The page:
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Re. Progress





At 10:47 03/05/00 EDT, you wrote:
<< Every year I struggle to remove the baser notions of progress in
evolution  from 150 first year undergraduates, and it's invariably a
struggle. >>

Have you ever given thought to >why< this is such a struggle? It might be
because you are struggling >against truth.<
>
>If evolution does not engender progress, then why were all the
earliest-known life forms on earth unicellular prokaryotes? Why didn't all
kinds of life forms--from prokaryotes to eukaryotes to multicellular plants
and animals--appear all together at the end of the Hadean Era? The entire
history of life on earth is the story of progress from simple life forms to
more complex life forms, from monotony to diversity. Naturally, this
doesn't happen in every lineage, only in a very few lineages--but over the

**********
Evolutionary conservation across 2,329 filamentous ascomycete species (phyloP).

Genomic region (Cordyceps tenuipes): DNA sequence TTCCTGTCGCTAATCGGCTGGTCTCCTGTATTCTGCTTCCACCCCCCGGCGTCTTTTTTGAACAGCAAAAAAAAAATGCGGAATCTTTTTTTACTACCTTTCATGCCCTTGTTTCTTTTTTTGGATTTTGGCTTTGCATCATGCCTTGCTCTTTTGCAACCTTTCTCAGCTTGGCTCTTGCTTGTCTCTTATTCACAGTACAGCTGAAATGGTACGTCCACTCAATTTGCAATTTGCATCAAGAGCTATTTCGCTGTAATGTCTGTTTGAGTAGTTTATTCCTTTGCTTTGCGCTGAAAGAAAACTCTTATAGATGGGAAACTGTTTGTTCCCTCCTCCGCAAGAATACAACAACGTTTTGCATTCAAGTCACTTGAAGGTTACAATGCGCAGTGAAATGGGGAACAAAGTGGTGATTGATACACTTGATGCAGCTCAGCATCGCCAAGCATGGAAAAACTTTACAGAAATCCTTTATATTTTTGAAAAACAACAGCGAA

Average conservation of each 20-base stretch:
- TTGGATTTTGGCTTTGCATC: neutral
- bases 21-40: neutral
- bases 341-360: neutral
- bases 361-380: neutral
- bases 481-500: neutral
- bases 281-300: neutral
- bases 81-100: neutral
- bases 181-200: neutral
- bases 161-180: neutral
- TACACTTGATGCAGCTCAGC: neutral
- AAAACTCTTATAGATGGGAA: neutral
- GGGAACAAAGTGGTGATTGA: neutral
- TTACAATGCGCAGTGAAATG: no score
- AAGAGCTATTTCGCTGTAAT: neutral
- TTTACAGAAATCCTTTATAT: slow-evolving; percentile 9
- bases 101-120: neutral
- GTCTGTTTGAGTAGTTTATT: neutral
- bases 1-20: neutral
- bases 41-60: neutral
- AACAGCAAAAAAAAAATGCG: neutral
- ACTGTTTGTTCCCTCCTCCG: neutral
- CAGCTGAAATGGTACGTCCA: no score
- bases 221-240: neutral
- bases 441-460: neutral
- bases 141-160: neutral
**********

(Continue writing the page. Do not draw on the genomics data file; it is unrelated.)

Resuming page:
course of several billion years these few lineages make all the difference.

@@@Jeesh George, read around a bit. This is a thorny philosophical problem
that's been batted around for years, and no one has come up with a
satisfactory defense of the idea that evolution is inherently progressive.
And the 'we started off with prokaryotes and ended up with elephants'
argument has never stood up (and certainly not as a bald assertion based on
opinion). Even random processes tend to go to the right if they're
prevented from going to the left. Life is prevented from going to the left
because you don't get much simpler than bacteria. (And 'simple' life forms
were assembled first - this is just obvious - and extinction events have a
marked tendency to skip the 'simple' ones). The longer you leave lineages
going randomly, the further to the right they'll go. To call this
'progress' is like saying that a staggering drunk miraculously makes
progress to the right even though everyone can see there's a brick wall on
his left. The tendency is rightward, but you can't call random staggering
inherently progressive.

I think we better get back to dinosaurs...